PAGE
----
Today, virtually every company aims to be innovative. But not every organization knows how to assemble a great innovation team—or how to set them up for success.
Essentially, an innovation team’s primary objective is to pioneer something new at a company—a product, a process, a pivot, etc. The team assembles and examines existing products and/or systems, and by leveraging their diverse knowledge and skillsets, ideates and executes improvements.
I’ve worked with dozens of innovation teams since I founded Tandem, a design and technology innovation firm where I serve as CEO. Some of the companies we partner with want help with ideation and research early on. Others reach out to us later in the innovation process when they already have a concept they want to turn into a prototype, implement internally, and/or bring to market.
Regardless of the task at hand, the best innovation teams tend to have the same traits:
1. Technical skill and the ability to think creatively and critically.
When I consult with a leader who is looking to assemble an innovation team, I tell them to put their loudest members on the project—the people who challenge the status quo, introduce new ideas, and call out issues.
The mindsets and perspectives of the people you insert into an innovation team are equally if not more important than their technical abilities. In other words, it’s not just about what someone can do, but how they think. Creative, outside-the-box thinkers are a vital component of every great innovation team. After all, innovation is a creative process, first and foremost.
But then it’s about taking those ideas, executing on them, and creating value. If you come up with great ideas but don’t convert them into value—whether that be by adding revenue, reducing costs, or increasing efficiency—you haven’t truly innovated at all.
2. Diversity of thought and background.
The best innovation teams have people with various skillsets and backgrounds who think and approach things differently. This is often referred to as cross-functionality.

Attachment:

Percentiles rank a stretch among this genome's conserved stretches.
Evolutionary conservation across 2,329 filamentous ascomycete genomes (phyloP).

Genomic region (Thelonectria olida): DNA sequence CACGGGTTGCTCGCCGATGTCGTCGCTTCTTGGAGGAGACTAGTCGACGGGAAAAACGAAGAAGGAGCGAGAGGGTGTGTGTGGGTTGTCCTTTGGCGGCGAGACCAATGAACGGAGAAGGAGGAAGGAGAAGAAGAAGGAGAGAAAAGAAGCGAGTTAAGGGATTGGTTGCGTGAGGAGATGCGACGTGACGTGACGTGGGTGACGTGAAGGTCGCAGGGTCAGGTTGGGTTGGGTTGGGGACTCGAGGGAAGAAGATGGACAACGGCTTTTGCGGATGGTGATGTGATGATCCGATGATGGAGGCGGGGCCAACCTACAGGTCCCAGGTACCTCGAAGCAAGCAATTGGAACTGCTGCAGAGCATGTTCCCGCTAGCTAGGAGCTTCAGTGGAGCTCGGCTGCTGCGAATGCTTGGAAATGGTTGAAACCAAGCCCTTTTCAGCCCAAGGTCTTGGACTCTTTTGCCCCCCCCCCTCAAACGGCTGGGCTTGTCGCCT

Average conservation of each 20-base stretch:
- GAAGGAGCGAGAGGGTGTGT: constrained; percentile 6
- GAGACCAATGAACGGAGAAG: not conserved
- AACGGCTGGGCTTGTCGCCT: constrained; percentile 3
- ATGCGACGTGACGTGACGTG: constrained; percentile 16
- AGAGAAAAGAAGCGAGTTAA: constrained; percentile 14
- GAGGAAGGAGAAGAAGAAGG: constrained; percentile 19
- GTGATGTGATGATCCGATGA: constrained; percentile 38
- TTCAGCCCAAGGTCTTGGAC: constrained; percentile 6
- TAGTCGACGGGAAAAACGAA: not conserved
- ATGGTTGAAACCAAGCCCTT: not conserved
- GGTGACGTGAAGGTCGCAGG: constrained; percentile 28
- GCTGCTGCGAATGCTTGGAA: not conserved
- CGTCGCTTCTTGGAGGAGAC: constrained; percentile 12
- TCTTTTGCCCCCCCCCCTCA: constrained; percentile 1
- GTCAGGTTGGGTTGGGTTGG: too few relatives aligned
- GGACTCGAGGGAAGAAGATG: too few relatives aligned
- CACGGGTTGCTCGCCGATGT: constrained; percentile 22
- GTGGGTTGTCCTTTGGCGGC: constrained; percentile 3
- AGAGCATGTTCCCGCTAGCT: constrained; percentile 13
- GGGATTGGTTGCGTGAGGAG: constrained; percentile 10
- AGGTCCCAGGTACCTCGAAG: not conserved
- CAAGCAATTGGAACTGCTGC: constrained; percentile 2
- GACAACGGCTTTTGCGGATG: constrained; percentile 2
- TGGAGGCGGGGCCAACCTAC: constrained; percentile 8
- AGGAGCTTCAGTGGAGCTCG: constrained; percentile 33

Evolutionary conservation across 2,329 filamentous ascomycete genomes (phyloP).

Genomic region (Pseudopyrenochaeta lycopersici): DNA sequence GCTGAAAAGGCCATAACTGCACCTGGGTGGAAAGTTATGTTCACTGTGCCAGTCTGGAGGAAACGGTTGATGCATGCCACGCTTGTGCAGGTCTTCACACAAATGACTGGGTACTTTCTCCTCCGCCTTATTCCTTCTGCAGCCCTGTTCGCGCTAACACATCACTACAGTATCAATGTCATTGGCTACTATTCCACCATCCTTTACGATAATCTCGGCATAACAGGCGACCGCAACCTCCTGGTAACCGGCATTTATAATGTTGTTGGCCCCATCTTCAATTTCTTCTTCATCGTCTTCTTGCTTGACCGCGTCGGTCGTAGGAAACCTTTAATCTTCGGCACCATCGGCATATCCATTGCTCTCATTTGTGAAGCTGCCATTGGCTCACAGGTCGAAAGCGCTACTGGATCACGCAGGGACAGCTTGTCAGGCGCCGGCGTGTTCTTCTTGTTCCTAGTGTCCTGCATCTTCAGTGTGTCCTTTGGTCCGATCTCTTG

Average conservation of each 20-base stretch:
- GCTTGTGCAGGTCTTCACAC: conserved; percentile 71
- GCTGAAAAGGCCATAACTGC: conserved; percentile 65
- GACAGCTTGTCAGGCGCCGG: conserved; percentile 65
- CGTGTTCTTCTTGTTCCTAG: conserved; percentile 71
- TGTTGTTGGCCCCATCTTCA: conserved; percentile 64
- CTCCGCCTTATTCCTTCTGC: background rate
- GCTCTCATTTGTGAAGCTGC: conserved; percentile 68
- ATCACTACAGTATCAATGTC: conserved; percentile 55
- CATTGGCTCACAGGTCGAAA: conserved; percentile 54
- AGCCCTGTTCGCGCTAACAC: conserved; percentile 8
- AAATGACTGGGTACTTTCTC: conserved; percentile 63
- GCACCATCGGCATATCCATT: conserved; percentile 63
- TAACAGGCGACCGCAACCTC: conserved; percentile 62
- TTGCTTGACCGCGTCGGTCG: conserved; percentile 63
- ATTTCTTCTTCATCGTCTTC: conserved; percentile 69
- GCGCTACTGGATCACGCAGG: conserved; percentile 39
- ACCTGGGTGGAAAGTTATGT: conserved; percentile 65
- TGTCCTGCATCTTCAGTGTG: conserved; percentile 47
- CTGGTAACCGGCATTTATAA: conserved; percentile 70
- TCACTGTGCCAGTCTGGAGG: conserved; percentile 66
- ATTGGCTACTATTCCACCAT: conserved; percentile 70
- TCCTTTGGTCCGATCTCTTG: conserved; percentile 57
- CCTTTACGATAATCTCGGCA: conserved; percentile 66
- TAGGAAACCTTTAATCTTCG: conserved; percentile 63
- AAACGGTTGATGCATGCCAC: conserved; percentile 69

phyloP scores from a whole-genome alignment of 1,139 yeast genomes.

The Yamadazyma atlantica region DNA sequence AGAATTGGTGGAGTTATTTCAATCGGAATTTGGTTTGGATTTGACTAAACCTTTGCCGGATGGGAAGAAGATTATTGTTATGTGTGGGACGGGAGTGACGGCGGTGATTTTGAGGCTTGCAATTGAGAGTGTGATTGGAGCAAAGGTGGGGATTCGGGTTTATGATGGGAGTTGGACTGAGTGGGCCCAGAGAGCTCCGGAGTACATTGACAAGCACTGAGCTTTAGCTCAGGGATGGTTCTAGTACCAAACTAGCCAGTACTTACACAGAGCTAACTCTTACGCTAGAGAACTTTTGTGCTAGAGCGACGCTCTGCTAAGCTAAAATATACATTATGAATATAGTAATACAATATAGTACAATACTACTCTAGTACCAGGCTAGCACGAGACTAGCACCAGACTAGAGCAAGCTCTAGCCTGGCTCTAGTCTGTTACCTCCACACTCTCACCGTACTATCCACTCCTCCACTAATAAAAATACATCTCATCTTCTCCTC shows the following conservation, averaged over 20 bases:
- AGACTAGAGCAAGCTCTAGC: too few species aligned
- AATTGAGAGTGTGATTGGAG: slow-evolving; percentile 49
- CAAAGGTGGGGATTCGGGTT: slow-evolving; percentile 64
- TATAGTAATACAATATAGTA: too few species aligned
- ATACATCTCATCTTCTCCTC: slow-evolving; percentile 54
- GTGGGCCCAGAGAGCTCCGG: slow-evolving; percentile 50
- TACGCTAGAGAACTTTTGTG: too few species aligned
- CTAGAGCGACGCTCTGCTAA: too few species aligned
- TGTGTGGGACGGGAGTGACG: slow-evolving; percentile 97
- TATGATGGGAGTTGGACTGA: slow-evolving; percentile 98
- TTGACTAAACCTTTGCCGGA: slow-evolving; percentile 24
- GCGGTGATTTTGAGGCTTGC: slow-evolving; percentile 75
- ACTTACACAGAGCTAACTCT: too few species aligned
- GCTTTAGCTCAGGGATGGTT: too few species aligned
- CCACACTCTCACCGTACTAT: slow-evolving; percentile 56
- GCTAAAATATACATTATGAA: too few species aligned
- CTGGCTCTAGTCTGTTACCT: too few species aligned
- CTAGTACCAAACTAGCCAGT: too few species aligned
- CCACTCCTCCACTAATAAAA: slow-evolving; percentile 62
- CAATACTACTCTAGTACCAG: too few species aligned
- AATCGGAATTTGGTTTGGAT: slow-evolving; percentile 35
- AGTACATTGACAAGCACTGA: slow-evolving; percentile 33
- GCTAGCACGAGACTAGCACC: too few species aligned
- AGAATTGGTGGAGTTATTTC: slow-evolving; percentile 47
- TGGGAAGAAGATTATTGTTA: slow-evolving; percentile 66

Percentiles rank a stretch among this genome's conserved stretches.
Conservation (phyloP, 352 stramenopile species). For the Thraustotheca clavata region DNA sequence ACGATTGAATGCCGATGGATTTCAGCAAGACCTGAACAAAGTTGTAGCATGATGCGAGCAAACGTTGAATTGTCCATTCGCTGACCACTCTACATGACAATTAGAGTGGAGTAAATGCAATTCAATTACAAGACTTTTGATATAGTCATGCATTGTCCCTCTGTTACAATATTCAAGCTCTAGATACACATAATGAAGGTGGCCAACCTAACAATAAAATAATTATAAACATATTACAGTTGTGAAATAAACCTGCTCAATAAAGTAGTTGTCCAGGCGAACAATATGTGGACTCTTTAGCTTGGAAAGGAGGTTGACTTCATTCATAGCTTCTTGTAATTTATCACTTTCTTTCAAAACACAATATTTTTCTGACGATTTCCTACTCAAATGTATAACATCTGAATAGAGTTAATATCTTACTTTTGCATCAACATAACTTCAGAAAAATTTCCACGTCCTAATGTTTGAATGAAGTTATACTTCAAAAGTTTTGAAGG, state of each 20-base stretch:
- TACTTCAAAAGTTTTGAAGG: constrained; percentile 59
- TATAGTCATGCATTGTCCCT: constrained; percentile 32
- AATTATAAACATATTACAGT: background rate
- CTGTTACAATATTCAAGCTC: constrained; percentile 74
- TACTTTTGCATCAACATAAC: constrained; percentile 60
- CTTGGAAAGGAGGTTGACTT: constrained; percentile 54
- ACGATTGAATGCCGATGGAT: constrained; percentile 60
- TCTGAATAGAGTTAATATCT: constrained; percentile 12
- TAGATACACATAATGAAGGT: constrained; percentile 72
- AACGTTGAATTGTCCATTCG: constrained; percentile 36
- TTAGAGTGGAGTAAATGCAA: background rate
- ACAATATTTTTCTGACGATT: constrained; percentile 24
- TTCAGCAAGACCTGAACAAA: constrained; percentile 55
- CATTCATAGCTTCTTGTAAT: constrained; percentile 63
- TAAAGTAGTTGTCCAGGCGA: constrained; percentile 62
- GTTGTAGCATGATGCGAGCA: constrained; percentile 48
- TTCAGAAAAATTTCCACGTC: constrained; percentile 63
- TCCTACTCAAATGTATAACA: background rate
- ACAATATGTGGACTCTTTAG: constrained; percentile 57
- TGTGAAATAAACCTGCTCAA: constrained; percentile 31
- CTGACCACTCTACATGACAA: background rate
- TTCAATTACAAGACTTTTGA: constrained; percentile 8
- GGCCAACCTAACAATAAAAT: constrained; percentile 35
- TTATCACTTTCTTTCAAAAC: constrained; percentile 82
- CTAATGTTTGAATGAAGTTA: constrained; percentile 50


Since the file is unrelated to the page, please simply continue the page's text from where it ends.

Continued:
A cross-functional team features someone from marketing, someone from product, someone from finance, someone from operations, etc. That way, the team can create a holistic picture of how to bring an idea to fruition.
Only with a diverse group can you come up with different approaches and ideas, then debate them in a healthy way. And that won’t happen effectively if everyone on the team looks and thinks the same.
3. The ability to really focus on the innovation project.
When innovation teams are distracted by other responsibilities, innovation suffocates.
We once worked with a client whose innovation team members were still expected to work 40 hours a week in their primary roles. The innovation project was entirely separate. Of course, they just couldn’t invest the necessary time. And they seemed frazzled and unable to clearly think through ideas because they were burnt out by the time they got to us.
Innovation teams can’t be tied to the existing organization in a way that keeps them from being able to think outside the box.
4. The freedom to fail.
Innovation teams shouldn’t be expected to play it safe.
Expectations—and with them, compensation and incentives—should be set up to allow for failure. Innovation is an imperfect, no-guarantees endeavor. Innovation teams must be able to test out different ideas and go right back to the drawing board unfazed and without the fear of losing their job when something doesn’t work out. That’s all part of the process.